fixed action patter
a patterm of behavior that is stereotypic, spontaneous, and independent of immediate control or individual learning
group selection
an unlikely form of selection that favors individuals exhibiting altruistic acts "for the good of the species" rather than for selfish gain
innate traits
developed without learning or other forms of input or feedback from the environment, and may or may not easily altered by specific environmental influences
Konrad Lorenz
inprinting and instinct
intrasexual selection
differences in numbers of mating caused by competition between members of one sex for access to the other sex; mate competition
Max von Frisch
honeybee dances & communication
Niko Tinbergen
gull behavior and learning instinct; all three shared nobel prize in physiology
intersecual selection
difference in numbers of matings caused be dicrimination or sensitivity by members of one sex among members of opposite sex; mate choice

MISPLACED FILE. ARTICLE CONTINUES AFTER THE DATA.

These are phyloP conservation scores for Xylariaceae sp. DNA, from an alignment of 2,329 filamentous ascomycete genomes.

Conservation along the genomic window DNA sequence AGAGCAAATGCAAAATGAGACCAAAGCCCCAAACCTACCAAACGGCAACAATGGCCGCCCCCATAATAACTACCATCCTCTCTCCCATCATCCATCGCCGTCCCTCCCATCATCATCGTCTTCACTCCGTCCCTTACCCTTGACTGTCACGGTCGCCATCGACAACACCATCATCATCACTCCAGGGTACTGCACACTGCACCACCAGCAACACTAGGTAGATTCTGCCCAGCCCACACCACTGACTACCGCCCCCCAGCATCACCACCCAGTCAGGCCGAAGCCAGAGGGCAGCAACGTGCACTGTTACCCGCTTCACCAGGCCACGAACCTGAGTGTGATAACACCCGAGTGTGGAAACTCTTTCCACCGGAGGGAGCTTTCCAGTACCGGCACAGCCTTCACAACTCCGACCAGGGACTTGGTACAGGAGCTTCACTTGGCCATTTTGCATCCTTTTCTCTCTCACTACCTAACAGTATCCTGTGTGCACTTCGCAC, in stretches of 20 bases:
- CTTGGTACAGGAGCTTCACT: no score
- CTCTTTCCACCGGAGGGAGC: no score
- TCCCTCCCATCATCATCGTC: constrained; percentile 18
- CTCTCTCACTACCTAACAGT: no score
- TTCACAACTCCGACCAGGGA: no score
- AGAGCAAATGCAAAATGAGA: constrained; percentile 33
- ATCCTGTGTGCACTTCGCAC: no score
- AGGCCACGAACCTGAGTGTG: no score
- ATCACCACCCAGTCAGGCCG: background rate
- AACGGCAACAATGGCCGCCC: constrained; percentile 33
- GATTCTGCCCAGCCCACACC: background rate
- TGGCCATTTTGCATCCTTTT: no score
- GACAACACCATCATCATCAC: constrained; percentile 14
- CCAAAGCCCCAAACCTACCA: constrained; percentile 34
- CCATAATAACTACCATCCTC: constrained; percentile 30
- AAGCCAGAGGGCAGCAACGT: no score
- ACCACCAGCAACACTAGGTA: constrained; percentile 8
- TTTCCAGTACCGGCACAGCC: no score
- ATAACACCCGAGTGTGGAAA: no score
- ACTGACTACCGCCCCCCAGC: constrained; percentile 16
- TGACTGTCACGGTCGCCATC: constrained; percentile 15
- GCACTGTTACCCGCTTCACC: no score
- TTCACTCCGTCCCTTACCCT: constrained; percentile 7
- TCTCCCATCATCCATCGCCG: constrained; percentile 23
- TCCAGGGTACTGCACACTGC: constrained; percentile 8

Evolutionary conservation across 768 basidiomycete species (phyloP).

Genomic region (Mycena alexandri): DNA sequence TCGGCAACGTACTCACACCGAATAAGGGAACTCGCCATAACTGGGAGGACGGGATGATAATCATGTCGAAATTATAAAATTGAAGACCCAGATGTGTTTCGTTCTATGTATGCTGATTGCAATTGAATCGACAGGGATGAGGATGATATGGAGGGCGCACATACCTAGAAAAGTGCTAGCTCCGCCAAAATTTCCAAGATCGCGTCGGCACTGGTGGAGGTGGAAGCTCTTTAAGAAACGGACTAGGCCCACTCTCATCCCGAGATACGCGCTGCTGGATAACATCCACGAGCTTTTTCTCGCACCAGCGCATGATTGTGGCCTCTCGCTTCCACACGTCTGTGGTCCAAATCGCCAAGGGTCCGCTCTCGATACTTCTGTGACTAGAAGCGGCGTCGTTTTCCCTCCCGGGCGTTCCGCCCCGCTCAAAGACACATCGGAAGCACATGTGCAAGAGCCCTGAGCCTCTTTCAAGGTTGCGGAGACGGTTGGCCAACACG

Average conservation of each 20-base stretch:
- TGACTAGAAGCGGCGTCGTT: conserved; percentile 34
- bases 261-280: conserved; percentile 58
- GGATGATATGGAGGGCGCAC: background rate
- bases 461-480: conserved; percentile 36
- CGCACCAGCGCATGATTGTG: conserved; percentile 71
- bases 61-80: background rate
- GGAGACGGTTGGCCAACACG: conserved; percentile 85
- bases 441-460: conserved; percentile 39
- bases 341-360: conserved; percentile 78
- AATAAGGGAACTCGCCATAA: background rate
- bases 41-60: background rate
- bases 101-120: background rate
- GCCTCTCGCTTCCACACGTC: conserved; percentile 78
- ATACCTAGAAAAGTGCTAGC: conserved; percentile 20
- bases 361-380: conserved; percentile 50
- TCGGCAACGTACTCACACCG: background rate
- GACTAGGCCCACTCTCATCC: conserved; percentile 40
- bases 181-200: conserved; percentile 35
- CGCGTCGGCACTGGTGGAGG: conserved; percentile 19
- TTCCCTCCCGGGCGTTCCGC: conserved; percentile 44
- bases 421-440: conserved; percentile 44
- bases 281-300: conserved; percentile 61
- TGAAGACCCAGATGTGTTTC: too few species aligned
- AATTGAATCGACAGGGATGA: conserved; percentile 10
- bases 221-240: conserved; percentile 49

Tinbergen's four questions
_______ind___________pop
causes: mechanisms adaptiviness
orgins: development phylogenetic
mechanism
genetic
neurological
hormones
other physio
mechanism in grouse
in grouse, males begin to exhibit mating behaviors when sex hormones rise
development
instincts
learning
instincts x learning
development in grouse
females seem to learn mate...
adaptiviness
survival reproduction
in grouse (adaptiveness)
male grouse that attract the most females have higher reproductive success. However display is costly to survival
phylogenetic
development of behavior ancestry
in grouse phylogenetic
the grouse family generally shows this mate choice...
play
carnivores
primates
red queen hypothesis
describes coevolution between host and parasite as being locked together, with improvement in one selecting for improvement in the other
two outcomes of competition
competitive exclusive
coexistence and niche devergence
instinct
behavior exhibit without feedback from environment
learned behavior